Overeating ‘is NOT the primary cause of obesity’: Scientists claim eating foods high in processed sugars is the real cause of a bulging waistline
- Eating food with highly processed carbs is the main driver of obesity
- These foods drive fat storage, hunger levels and weight gain, researchers claim
- Focus should move to what people eat, rather than cutting calories, they said
Overeating is not the main cause of obesity, scientists have claimed.
They say that consuming the wrong types of foods — rather than too much — is the real driver of one of the biggest health crises in the West.
The team of American researchers are calling for a complete rethink to public health messaging on obesity, with the focus now to be on foods high in processed sugar.
They say that snacks such as sweets, fizzy drinks and sugary cereals trigger hormonal imbalances that cause hunger spikes and weight gain.
Dr David Ludwig, an endocrinologist at Boston Children’s Hospital, said it was time to scrap the ‘century-old’ idea that obesity is caused by ‘consuming more energy than we expend’.
Around four in 10 American adults and three in 10 adults Britons are obese, which puts them at higher risk of heart disease, stroke, type two diabetes and cancer.
The report comes as the UK has been chosen by the World Health Organization to work with countries across Europe to reduce national sugar intake.
US experts said highly processed carbohydrates drives up fat storage, hunger levels and weight gain. These foods include sweets, fizzy drinks and sugary cereals, as well as white bread, potatoes, flour and rice
Despite decades of public health messaging telling people to eat less and exercise more, rates of obesity and obesity-related diseases have steadily risen.
In their review, published in the The American Journal of Clinical Nutrition, researchers suggest a ‘carbohydrate-insulin model’ better explains obesity and weight gain and can help with effective and long-lasting solutions.
The model was first considered in the early 1900s, but there is a growing body of evidence in support of it, the experts said.
To address soaring obesity rates in the West, there needs to be a better understanding of not just how much food a person is eating, but what kind of food.
‘With its assertion that all calories are alike to the body, the energy balance model misses this critical piece of the puzzle,’ the researchers said.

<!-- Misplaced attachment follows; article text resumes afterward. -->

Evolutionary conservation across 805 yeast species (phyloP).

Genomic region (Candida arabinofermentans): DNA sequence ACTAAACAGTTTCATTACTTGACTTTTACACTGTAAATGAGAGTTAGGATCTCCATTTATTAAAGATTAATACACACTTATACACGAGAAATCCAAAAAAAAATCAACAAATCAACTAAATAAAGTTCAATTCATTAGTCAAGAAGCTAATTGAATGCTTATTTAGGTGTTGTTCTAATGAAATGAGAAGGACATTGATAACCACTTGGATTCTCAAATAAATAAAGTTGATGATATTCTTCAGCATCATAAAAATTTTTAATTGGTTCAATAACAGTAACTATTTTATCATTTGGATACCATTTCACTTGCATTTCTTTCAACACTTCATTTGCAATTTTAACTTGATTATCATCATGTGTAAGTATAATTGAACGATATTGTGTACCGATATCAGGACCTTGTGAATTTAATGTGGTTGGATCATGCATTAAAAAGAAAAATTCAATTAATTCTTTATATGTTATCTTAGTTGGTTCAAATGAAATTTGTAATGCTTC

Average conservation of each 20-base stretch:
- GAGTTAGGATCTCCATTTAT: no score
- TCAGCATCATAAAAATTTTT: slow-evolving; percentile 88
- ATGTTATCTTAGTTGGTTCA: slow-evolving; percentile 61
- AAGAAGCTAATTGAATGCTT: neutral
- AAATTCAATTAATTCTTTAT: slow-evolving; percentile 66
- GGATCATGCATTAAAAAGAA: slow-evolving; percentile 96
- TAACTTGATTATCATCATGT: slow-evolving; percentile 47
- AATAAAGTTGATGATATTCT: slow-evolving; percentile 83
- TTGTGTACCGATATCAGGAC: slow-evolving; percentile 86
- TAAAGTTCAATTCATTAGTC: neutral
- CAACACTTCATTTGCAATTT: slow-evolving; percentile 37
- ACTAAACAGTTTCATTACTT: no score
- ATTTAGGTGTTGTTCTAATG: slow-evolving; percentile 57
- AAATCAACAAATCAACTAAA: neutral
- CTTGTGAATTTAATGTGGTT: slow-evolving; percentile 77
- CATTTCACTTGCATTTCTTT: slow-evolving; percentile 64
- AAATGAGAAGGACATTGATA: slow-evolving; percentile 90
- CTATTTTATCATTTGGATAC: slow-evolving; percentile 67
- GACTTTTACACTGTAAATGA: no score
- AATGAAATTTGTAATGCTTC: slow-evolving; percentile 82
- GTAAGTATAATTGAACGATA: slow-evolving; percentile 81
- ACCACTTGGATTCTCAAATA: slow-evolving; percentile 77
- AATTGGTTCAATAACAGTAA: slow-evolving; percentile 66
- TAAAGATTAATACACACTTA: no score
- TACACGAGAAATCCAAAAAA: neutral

Eating highly-processed carbohydrates increases the body’s insulin secretion and suppresses glucagon secretion.
This tells fat cells to store more calories, leaving fewer calories to fuel muscles and tissues.
The brain then thinks the body is not getting enough energy, leading to feelings of hunger.
It could also slow down the body’s metabolism — the chemical process of turning food into energy — to conserve fuel, meaning a person stays hungry despite gaining fat.
Using the carbohydrate-insulin model in public messaging would have ‘radical implications for weight management and obesity treatment’, they added.
It would move away from telling people to eat less ‘a strategy which usually doesn’t work in the long run’ and sets a move focus to what people eat.
Dr Ludwig, who is also a nutrition professor at Harvard Medical School, said ‘reducing consumption of the rapidly digestible carbohydrates that flooded the food supply during the low-fat diet era lessens the underlying drive to store body fat.
‘As a result, people may lose weight with less hunger and struggle.’
It comes as the UK has been asked by the HO to work with 50 countries across the EU to share its knowledge in reducing sugar levels in food to tackle obesity rates.
Health and Social Care Secretary, Sajid Javid said: ‘It’s a testament to the success of our pioneering work in the UK to help people eat more healthily that we have been chosen to lead this programme.
‘We will work closely with our European partners to challenge the food industry to reduce sugar and calories in its products – reducing obesity, relieving pressure on health services and increasing our resilience to Covid and any future pandemics.’
WHAT SHOULD A BALANCED DIET LOOK LIKE?
Meals should be based on potatoes, bread, rice, pasta or other starchy carbohydrates, ideally wholegrain, according to the NHS
• Eat at least 5 portions of a variety of fruit and vegetables every day. All fresh, frozen, dried and canned fruit and vegetables count
• Base meals on potatoes, bread, rice, pasta or other starchy carbohydrates, ideally wholegrain
• 30 grams of fibre a day: This is the same as eating all of the following: 5 portions of fruit and vegetables, 2 whole-wheat cereal biscuits, 2 thick slices of wholemeal bread and large baked potato with the skin on
• Have some dairy or dairy alternatives (such as soya drinks) choosing lower fat and lower sugar options
• Eat some beans, pulses, fish, eggs, meat and other proteins (including 2 portions of fish every week, one of which should be oily)
• Choose unsaturated oils and spreads and consuming in small amounts
• Drink 6-8 cups/glasses of water a day
• Adults should have less than 6g of salt and 20g of saturated fat for women or 30g for men a day
Source: NHS Eatwell Guide